Years ago you would never hear no-one saying that golf takes too long, it was never even mentioned. Now, it is one of the first things that springs to mind. Golf was a part of corporate life and in many cases it was instrumental in securing a position and we all know that lots of business was done on the golf course.
Corporate golf was a ‘perk’ many enjoyed and fun was right at the top of the list. But was an important message being missed? The opportunity for golf to grow and the time spent on the golf course was an ideal time to learn and develop essential skills for sport, business and life.
Of course today, the corporate life is a small part of golf so things have changed, but let’s look at a common tale today of two different golfers.
A tale of two golfers.
First let’s take a look at golfer number one – Jay. After a stressful week at work, you would think Jay’s time on the golf course would be an opportunity to relax, you couldn’t be more wrong. But Jay looks forward to playing golf none-the-less. Arriving at the course in a rush and hurrying to the first tee, after a few nervous putts on the putting green, it is time for the first tee shot.
Remembering what happened last week, Jay is focused on avoiding the same scenario again and the out-of-bounds on the right. A last minute look down the fairway and a short, quick backswing the ball curves sharply to the left and finishes in fairway bunker. Unaware of the fact that Jay had avoided the out-of-bounds down the right, our golfer is still not happy with the result.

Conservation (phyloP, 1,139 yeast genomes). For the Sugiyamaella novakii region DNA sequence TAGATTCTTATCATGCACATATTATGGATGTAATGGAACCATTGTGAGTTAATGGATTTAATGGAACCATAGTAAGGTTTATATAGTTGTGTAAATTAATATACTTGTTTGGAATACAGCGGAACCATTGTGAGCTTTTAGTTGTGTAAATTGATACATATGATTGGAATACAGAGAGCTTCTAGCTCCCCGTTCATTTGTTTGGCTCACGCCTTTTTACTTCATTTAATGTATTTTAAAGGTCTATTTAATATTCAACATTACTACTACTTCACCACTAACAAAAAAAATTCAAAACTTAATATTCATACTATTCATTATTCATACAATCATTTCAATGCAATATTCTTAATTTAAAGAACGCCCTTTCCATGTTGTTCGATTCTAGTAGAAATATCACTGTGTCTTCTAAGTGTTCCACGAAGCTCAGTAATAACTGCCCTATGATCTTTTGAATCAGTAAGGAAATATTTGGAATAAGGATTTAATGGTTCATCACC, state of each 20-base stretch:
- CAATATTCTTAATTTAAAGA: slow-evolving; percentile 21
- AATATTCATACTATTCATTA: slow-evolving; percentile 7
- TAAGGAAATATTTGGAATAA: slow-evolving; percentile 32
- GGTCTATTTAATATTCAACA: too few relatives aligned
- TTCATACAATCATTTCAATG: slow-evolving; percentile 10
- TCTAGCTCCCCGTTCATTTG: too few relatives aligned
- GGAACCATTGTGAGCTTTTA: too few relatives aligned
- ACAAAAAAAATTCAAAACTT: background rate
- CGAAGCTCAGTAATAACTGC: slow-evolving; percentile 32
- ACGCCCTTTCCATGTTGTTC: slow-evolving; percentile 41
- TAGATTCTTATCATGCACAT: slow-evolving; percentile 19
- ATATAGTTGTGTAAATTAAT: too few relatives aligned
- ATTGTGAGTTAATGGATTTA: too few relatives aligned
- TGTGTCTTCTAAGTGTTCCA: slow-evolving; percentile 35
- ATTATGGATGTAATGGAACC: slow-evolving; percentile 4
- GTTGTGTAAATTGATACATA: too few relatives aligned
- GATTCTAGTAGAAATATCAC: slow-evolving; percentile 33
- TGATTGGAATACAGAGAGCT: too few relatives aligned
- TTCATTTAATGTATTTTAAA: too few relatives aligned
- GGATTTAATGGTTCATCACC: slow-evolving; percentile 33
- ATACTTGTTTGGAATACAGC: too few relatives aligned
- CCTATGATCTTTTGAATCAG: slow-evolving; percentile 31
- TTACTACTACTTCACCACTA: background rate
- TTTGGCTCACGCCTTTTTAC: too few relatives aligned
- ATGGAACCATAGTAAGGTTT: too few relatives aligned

Already cursing and swearing Jay puts the club aggressively away in the golf bag and stomps down the fairway. Unfortunately what follows is four and a half hours of torment and anguish. Any good results are viewed only with a sense of relief and no learning (or enjoyment?) takes place. In the 19th hole after the game Jay is left wondering why play this ‘stupid’ game and you can guarantee that anyone Jay meets will not be encouraged to want to take up the game. But the same happens next week and the cycle continues.
Now what about golfer number two – Jules?
Equally as busy as Jay during the week at work with the main difference being how much Jules enjoys work and the people working in the team. Jules plays at the same golf course and is often in the group behind Jay.
Jules always looks forward to the weekend game of golf and views it as me-time and an opportunity to develop skills, learn and have some fun with friends. On the putting green Jules follows a now usual routine of making certain to assess the speed of the greens before heading off to the first tee.